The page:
In the 2019 Cricket World Cup final, should Guptill’s overthrow have resulted in 5 or 6 runs?

In the 2019 Cricket World Cup final, a throw to the wicket from Martin Guptill hit Ben Stokes’s bat and ran away to the boundary. ICC Law 19.8 which deals with “Overthrow or wilful act of fielder” states

2 Answers
2

Short answer: Law 19.8 is ambiguous and could be interpreted as permitting either 5 or 6 runs. 5 runs would be the common interpretation, though.

Explanation

From the Cricket World Cup 2019 Playing Conditions:

Overthrow or wilful act of fielder

If the boundary results from an overthrow or from the wilful act of a
fielder, the runs scored shall be

[…] the allowance for
the boundary

and the runs completed by the batsmen, together with the run in progress
if they had already crossed at the instant of the throw or act.
[…]

Facts

  • Martin Guptill released the ball before Stokes and Rashid crossed on their second run.
  • There was no further contact with a New Zealand fielder before it crossed the boundary.

Preliminary question: when does the overthrow take place?

The overthrow, as the term implies, happens at the instant when the fielder throws the ball. There is no scope for it being extended to an action of the batsman. Therefore the fact that it touched the bat of Stokes has no bearing on any runs scored.

Should the finally completed runs be counted, or only the runs crossed at point of overthrow?

The way the sentence is worded means that either option is a valid interpretation. It does not specify whether at the instant of the throw or act refers to both the runs completed and the run in progress, or just to the run in progress.

Without any further information either way, it would be reasonable to assume that the runs completed means completed before the ball goes dead (as it does in normal cricket scoring) – in this case, before it crosses the boundary.

However, standard practice by umpires – supported by the MCC’s e-learning guide (not an authority in itself, but gives an idea of how Laws are usually understood) – is to assume that it means the runs completed at the instant of the throw, plus the runs crossed on at the instant of the throw – hence former international umpire’s Simon Taufel’s opinion that one extra run should have been scored rather than two.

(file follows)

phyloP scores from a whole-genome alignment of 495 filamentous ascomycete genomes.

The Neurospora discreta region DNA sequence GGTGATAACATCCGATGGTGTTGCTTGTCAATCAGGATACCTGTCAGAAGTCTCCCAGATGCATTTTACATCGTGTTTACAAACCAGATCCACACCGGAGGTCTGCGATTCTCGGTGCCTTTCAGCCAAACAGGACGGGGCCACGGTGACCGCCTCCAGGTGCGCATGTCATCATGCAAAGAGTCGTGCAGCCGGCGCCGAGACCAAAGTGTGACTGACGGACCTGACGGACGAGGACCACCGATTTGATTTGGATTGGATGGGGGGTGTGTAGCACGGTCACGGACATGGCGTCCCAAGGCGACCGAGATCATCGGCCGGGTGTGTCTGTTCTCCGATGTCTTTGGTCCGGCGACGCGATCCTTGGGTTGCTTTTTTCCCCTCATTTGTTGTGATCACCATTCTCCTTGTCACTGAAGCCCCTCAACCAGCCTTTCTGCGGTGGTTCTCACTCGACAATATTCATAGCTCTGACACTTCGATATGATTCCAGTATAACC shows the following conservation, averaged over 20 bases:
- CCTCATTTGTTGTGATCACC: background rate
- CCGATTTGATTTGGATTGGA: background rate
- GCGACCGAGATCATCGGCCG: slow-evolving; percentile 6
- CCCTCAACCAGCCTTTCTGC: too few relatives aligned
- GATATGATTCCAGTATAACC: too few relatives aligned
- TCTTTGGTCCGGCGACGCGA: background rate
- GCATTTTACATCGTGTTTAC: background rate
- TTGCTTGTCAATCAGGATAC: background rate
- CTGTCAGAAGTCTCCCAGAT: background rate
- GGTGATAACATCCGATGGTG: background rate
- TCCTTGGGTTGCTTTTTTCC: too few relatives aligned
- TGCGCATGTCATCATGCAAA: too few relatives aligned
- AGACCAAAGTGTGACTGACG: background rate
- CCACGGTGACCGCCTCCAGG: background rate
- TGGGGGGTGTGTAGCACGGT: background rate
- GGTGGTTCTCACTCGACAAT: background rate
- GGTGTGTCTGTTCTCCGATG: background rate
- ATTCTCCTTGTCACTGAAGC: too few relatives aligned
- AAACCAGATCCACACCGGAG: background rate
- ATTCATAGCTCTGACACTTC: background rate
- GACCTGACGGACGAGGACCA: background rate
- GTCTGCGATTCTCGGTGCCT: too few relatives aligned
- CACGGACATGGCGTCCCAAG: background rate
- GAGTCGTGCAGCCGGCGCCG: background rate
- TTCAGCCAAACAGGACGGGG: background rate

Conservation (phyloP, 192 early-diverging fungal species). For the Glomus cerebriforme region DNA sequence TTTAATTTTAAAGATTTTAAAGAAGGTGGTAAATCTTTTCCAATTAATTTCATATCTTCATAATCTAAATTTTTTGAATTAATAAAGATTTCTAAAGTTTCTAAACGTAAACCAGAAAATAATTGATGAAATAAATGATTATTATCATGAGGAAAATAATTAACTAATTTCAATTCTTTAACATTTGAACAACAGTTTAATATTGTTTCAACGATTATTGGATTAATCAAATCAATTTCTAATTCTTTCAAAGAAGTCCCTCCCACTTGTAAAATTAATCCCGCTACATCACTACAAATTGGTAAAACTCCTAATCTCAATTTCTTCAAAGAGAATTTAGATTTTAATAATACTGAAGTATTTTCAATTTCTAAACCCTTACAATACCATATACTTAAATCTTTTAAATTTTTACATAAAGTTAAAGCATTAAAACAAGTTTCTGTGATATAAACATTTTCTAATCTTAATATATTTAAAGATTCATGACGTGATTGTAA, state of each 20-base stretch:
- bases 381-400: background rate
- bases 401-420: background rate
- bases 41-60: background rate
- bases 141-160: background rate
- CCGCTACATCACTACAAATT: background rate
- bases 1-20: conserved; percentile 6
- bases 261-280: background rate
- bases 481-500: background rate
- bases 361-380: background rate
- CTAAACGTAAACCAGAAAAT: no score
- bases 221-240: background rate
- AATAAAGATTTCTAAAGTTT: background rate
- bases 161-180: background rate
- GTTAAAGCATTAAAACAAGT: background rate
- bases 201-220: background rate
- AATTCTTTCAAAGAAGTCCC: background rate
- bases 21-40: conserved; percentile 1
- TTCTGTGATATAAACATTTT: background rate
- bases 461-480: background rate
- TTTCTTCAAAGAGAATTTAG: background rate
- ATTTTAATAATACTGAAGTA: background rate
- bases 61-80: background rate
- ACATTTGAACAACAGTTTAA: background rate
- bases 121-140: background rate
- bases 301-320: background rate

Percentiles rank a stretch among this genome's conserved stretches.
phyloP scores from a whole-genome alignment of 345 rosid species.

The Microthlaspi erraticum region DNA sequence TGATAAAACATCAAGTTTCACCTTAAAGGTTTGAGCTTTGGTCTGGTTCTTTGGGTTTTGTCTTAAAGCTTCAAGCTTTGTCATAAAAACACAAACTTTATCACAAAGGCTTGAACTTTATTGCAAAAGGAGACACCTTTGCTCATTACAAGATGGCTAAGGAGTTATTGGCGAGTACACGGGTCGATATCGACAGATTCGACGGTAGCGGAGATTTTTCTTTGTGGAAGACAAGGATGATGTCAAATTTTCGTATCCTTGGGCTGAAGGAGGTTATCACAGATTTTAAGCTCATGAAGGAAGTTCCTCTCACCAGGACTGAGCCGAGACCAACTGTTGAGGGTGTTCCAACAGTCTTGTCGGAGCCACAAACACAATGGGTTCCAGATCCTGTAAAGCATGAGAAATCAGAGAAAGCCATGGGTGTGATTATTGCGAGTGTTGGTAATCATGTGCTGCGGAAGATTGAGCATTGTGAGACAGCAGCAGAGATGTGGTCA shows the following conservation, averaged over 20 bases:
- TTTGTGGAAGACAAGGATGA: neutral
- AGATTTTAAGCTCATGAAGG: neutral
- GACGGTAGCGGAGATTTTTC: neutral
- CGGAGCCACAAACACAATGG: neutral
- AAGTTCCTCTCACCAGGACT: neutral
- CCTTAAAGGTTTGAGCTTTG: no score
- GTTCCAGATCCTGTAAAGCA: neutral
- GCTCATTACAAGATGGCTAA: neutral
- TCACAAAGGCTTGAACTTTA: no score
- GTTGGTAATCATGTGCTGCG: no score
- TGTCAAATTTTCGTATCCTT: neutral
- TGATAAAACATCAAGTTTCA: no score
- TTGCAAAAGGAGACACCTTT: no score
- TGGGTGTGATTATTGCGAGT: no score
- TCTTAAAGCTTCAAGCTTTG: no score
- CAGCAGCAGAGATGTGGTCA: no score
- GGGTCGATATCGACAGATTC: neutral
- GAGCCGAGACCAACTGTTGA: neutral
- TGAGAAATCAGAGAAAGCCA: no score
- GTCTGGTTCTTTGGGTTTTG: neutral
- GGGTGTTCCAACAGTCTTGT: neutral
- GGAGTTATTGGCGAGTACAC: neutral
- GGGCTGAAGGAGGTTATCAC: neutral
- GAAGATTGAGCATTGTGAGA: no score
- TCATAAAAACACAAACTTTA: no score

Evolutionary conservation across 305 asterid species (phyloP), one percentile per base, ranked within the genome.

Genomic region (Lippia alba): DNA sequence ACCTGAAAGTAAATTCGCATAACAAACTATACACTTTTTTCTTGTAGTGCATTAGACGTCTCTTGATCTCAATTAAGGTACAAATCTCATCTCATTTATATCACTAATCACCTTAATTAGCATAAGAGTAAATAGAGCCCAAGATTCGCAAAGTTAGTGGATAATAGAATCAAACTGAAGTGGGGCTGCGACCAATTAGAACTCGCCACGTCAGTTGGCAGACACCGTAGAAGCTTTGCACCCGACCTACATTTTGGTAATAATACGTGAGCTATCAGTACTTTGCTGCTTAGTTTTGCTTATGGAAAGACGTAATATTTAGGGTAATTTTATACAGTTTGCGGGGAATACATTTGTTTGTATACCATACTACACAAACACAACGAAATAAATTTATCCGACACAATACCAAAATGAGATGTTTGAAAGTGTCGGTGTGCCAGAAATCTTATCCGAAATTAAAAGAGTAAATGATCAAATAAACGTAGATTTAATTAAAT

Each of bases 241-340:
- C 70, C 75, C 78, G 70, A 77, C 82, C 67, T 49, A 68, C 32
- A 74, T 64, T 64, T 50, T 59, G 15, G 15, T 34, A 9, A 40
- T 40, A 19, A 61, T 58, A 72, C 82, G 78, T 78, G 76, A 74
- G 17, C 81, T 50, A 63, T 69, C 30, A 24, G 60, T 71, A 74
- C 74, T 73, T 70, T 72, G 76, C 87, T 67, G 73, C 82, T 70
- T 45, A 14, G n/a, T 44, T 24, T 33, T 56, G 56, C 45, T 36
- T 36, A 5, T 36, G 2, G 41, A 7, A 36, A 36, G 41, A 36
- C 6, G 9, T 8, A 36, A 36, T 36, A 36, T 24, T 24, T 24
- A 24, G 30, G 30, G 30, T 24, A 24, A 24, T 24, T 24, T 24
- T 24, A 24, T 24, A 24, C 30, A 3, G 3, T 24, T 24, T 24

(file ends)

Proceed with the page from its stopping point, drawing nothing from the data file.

If Law 19.8 had read as follows:

[…] the runs completed by the batsmen at the instant of the throw or act, together with the run in progress if they had already crossed at that instant

the matter would be unambiguously settled in favour of 5.

If Law 19.8 had read as follows:

[…] the runs completed by the batsmen at the instant of the boundary, together with the run in progress if they had already crossed at the instant of the throw or act

the matter would be unambiguously settled in favour of 6.

As it was, either possibility is a valid interpretation.

However, comments by umpire Dharmasena after the match shows that he and Erasmus were using the common interpretation of the law (that is, 5 runs rather than 6). Dharmesena explained that since the second run had been completed at the time of the ricochet, he and Erasmus assumed “that they had crossed each other at the time of fielder releasing the ball.” Geoff Allardice, ICC general manager, confirmed that “they were aware of the law when they made the judgement about whether the batsmen had crossed or not at the time” (and as a side point, also confirmed that “the playing conditions don’t allow them to refer such a decision to a third umpire”).

The MCC’s World Cricket Committee subsequently discussed Law 19.8, concluding that they “felt the Law was clear” but also announcing that the matter would be reviewed by the Laws sub-committee.

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